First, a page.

http://www.myspace.com/popshowband "I'm at the age when food has taken the place of sex in my life. In fact I've just had a mirror put over my kitchen table." Rodney Dangerfield RIP
Reply
My latest musical venture!
http://myspace.com/nikandtheniceguys
 
Also
http://www.myspace.com/popshowband "I'm at the age when food has taken the place of sex in my life. In fact I've just had a mirror put over my kitchen table." Rodney Dangerfield RIP
Reply
post #29 of 44
chrose, i couldnt help but notice, but im as much of a gear nerd onstage as i am in the kitchen. what model p-bass is that. i see the p pickup in mid and the jazz pickup in bridge, so im thinking a special, but, when did they come with gold pickguards?
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post #30 of 44
I don't think Perlman is all that great, prefering the likes of Oistrakh, Menuhin, or even Nesbitt but that's another opinion. The rest of the quote above does make sense based on the way you have posted on this subject, or at least the way it comes across to me.

Maybe it's the words and your phrasing that is causing me to misunderstand you. To me, you go from sounding like you're all for pushing people to overcome limitations then backpeddle on it. I'm all for people pushing themselves beyond limitations and have always encouraged my kids and grandchildren as well as people who work for me to do this. All I'm saying is that talent and natural ability as well as practice go way beyond any amount of time spent practicing by someone without the talent. Yes, some people waste the gifts they have for whatever reasons but no matter how hard someone may practice, no matter how many nudges they get, they'll never sound like anything other than a frog when they sing. Not that that's bad, I enjoyed the Bud Wise Er Frogs. :)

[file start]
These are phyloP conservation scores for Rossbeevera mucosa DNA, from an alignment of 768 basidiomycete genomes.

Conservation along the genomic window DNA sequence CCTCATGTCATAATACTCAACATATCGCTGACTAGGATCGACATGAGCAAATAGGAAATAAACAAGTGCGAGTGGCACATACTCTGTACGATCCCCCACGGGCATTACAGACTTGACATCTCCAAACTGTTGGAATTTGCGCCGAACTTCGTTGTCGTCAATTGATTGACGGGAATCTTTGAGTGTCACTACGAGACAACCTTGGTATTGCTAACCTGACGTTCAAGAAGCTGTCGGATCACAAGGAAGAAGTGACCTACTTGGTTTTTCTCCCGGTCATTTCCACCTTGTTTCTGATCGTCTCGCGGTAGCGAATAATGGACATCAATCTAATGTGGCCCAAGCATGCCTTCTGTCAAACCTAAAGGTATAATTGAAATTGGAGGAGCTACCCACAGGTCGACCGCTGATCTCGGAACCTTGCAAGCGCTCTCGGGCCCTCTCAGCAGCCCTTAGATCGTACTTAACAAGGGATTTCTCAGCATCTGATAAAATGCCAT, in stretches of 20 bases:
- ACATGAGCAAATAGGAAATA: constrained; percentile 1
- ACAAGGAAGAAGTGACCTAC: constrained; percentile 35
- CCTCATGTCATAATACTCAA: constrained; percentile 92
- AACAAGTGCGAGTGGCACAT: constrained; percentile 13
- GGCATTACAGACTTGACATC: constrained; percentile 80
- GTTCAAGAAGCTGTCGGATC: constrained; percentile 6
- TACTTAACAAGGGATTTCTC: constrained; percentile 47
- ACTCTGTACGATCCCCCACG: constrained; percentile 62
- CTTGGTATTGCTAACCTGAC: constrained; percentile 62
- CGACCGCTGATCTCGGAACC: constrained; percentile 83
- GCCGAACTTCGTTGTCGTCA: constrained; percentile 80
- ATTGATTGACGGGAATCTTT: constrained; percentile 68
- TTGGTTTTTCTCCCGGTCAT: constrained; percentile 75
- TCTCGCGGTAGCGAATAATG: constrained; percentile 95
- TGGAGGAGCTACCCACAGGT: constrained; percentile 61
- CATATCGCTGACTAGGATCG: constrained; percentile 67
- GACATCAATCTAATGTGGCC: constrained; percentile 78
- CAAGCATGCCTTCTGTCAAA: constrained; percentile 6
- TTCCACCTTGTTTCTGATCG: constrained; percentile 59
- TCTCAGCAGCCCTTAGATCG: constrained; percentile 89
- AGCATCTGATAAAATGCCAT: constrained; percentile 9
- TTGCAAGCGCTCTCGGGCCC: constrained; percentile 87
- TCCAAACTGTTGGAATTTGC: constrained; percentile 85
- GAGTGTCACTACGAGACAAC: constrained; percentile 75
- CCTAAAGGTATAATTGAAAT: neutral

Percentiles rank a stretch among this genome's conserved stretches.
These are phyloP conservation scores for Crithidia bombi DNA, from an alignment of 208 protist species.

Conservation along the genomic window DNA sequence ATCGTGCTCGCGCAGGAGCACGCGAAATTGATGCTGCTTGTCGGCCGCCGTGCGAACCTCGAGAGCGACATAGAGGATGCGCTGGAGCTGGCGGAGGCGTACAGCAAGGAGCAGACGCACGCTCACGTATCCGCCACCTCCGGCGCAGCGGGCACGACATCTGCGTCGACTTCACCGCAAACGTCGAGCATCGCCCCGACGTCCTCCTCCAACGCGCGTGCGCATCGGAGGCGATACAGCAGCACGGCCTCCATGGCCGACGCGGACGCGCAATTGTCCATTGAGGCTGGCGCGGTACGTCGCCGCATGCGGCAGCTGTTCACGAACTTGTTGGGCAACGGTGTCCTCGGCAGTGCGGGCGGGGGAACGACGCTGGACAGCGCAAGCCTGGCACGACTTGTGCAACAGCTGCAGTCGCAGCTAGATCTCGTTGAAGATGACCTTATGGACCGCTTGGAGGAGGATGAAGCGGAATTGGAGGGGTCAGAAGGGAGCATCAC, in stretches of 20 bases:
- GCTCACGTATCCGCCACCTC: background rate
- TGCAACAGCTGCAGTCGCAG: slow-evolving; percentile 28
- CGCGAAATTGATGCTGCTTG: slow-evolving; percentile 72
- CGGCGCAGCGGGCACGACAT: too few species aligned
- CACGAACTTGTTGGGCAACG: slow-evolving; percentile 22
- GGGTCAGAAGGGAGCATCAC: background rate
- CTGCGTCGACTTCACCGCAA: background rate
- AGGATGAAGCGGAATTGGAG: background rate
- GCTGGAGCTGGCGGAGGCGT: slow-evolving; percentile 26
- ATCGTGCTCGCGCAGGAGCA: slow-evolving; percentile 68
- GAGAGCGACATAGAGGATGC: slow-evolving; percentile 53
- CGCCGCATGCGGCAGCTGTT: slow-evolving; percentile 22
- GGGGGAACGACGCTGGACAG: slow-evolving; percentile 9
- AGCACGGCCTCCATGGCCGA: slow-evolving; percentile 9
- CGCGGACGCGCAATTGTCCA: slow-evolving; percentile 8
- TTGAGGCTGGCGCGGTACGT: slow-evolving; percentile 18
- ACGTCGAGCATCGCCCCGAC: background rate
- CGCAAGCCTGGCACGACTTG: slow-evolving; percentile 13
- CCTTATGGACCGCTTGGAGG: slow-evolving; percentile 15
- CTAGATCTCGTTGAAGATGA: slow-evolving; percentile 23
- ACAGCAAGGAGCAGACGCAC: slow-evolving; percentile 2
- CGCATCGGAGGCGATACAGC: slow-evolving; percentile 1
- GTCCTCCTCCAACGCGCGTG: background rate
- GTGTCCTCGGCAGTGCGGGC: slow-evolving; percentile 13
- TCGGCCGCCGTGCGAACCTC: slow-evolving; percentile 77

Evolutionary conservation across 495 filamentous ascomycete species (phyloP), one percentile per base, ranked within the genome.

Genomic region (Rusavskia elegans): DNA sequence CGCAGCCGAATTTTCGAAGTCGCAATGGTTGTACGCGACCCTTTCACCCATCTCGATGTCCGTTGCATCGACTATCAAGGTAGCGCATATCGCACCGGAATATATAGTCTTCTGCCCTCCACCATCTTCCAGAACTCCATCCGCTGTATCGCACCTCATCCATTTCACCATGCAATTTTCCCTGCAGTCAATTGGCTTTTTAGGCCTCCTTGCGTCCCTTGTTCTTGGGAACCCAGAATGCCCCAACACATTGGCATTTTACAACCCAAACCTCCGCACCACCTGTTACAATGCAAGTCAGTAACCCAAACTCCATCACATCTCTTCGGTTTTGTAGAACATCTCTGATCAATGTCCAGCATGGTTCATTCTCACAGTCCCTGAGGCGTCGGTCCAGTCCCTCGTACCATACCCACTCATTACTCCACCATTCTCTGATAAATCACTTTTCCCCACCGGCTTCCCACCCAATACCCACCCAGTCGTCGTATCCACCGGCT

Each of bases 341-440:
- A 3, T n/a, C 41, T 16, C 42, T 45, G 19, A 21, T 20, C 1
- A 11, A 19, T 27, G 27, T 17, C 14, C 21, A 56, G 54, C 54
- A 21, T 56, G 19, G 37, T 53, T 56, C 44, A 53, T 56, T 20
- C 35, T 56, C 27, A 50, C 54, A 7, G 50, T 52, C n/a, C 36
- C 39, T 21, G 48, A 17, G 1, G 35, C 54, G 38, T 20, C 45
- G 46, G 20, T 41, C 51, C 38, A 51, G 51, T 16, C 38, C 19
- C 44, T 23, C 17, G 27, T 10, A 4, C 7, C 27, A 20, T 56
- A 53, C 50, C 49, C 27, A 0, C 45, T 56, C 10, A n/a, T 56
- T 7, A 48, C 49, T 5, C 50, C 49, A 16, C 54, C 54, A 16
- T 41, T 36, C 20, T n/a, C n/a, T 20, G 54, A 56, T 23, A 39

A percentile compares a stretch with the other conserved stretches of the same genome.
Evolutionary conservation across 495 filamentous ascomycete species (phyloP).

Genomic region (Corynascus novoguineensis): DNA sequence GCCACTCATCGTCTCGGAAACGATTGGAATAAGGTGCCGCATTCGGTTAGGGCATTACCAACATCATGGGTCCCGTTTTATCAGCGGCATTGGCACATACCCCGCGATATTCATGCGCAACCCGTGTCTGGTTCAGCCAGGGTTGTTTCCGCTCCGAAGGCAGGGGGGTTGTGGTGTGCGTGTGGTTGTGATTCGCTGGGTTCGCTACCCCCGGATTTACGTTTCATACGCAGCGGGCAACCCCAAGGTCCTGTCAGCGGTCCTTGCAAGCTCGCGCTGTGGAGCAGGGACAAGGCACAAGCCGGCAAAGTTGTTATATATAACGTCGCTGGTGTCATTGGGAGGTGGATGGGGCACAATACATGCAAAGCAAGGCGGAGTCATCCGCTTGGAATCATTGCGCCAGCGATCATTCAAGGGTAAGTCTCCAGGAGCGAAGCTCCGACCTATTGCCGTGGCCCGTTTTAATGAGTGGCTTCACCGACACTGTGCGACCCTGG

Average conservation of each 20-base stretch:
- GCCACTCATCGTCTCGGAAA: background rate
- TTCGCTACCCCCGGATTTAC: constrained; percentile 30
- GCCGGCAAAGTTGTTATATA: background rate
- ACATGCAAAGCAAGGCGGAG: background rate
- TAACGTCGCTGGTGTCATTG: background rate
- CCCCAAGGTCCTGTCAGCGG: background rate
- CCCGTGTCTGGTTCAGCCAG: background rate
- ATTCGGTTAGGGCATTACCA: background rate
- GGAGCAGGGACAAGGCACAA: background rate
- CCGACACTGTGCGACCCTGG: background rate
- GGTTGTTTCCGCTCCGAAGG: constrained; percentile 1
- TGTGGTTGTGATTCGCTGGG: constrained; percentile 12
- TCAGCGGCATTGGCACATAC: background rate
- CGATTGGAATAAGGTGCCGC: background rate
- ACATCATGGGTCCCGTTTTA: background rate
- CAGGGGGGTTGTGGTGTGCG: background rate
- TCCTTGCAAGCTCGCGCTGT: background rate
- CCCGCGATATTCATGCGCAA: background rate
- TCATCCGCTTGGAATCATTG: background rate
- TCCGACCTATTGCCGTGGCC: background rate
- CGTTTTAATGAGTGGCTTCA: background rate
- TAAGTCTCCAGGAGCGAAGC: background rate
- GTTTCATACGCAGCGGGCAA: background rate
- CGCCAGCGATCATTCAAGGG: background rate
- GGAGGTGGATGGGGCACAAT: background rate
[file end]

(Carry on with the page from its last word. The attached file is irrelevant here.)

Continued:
If Wile E. Coyote had enough money to buy all that ACME stuff, why didn't he just buy dinner?
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If Wile E. Coyote had enough money to buy all that ACME stuff, why didn't he just buy dinner?